Elderly for food.
MURMANSK, 31 may – experts from the American Vanderbilt University came to the conclusion that the number of neurons in the brain depends on the average life expectancy of animals and humans.
Brazilian neuroscientist Suzana Herculano-Houzel examined data on life expectancy more than 700 species of warm-blooded animals using the AnAge database. She then analyzed the number of cortical neurons from various representatives of the animal environment. She then compared those ratios.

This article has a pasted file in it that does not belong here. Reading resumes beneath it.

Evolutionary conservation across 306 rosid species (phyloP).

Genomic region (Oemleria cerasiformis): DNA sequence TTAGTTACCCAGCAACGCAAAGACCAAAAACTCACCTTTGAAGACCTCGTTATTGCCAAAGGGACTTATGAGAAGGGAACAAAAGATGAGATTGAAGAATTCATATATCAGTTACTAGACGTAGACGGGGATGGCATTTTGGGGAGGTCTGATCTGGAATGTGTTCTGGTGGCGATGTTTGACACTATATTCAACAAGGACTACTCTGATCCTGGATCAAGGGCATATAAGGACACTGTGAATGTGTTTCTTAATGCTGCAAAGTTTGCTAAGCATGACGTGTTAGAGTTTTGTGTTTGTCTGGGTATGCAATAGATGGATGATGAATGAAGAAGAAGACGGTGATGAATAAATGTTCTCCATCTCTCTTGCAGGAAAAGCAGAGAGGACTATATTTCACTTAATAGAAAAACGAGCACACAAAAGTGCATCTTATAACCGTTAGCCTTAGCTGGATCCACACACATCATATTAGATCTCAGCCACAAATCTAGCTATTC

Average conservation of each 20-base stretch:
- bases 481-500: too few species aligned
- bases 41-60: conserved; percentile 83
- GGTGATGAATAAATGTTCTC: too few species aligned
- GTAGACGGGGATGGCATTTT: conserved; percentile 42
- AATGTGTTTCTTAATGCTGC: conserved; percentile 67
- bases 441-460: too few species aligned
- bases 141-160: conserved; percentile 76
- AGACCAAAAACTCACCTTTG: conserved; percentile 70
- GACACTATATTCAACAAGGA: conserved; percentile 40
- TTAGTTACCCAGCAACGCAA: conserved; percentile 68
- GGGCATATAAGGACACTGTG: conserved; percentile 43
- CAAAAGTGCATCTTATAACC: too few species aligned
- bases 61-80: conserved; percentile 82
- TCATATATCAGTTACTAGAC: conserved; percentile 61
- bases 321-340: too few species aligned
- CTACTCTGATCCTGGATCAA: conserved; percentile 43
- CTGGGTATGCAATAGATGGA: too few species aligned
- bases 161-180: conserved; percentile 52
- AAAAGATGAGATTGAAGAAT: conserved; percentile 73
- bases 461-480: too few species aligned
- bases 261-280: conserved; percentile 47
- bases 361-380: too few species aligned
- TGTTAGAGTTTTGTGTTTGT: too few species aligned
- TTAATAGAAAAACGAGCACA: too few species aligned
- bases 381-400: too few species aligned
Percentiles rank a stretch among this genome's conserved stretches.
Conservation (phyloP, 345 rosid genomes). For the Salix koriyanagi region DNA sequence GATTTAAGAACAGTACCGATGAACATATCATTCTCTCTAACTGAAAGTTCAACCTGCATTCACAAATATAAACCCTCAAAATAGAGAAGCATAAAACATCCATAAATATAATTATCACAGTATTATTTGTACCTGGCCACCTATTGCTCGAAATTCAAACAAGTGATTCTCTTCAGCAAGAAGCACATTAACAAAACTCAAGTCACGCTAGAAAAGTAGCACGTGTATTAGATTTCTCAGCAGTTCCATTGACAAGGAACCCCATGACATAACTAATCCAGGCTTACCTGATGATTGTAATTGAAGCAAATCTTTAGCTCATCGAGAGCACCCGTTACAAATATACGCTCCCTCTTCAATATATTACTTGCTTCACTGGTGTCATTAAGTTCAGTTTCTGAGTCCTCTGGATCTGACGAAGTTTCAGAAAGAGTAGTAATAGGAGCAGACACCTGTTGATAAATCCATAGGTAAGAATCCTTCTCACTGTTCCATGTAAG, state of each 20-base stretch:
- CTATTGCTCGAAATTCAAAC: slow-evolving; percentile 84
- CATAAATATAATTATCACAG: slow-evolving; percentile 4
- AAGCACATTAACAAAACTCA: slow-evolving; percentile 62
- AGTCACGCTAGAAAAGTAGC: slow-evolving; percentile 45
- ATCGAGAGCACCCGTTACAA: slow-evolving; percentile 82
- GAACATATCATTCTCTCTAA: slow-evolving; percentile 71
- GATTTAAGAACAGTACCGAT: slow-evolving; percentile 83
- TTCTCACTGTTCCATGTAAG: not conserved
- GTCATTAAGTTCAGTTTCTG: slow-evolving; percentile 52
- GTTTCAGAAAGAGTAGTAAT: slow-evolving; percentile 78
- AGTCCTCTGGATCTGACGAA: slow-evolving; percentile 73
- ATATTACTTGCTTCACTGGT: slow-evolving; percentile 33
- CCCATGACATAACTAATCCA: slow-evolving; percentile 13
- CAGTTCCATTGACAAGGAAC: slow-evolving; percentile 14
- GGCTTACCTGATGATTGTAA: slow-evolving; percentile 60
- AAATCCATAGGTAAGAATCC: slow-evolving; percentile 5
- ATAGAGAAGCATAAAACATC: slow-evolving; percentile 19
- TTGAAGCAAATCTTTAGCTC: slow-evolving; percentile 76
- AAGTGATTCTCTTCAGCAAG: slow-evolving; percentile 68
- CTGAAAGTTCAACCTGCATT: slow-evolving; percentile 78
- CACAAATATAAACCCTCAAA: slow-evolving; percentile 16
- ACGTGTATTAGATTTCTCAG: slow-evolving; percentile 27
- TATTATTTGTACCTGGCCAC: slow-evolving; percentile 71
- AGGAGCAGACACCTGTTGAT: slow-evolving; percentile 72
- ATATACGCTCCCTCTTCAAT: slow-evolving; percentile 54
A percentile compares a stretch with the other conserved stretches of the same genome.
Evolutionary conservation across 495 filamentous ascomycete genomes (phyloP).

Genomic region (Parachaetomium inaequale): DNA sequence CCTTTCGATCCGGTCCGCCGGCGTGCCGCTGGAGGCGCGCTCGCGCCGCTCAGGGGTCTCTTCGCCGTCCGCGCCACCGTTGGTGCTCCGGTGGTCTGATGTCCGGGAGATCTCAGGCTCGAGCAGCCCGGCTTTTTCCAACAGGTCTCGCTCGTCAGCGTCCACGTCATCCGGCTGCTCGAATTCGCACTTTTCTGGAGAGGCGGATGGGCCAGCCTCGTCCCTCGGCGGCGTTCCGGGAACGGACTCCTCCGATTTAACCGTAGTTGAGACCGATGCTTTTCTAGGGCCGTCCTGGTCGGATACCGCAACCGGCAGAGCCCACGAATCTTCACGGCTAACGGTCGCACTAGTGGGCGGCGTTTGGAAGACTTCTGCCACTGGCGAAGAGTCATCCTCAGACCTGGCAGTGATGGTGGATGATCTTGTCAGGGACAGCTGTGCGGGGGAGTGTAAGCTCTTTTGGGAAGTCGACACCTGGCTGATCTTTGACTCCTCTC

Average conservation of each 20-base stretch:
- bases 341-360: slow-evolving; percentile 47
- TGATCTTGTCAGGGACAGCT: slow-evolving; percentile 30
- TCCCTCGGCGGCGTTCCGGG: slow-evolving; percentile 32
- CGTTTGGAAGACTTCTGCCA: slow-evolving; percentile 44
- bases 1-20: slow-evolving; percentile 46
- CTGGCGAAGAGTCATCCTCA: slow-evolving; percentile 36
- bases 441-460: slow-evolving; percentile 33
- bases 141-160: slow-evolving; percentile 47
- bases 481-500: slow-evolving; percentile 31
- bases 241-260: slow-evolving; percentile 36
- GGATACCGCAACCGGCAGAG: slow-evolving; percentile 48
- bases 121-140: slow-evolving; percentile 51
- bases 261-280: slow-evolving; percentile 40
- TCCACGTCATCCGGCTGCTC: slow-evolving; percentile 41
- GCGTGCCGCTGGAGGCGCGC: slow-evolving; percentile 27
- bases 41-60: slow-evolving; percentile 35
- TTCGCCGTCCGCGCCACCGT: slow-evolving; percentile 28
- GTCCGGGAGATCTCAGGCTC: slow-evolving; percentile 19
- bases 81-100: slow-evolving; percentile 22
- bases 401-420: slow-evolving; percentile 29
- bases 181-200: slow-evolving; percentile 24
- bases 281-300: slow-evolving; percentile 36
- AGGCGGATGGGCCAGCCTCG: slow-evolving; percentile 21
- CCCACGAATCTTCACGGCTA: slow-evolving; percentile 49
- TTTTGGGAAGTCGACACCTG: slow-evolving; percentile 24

About 75 percent of cases have been able to predict true life expectancy. For example, birds live about ten times longer than mammals with the same parameters of the body, but fewer neurons in the brain. Previously, scientists had paid more attention to the study of body weight and metabolism, however, not more than 30 percent of the predictions came true.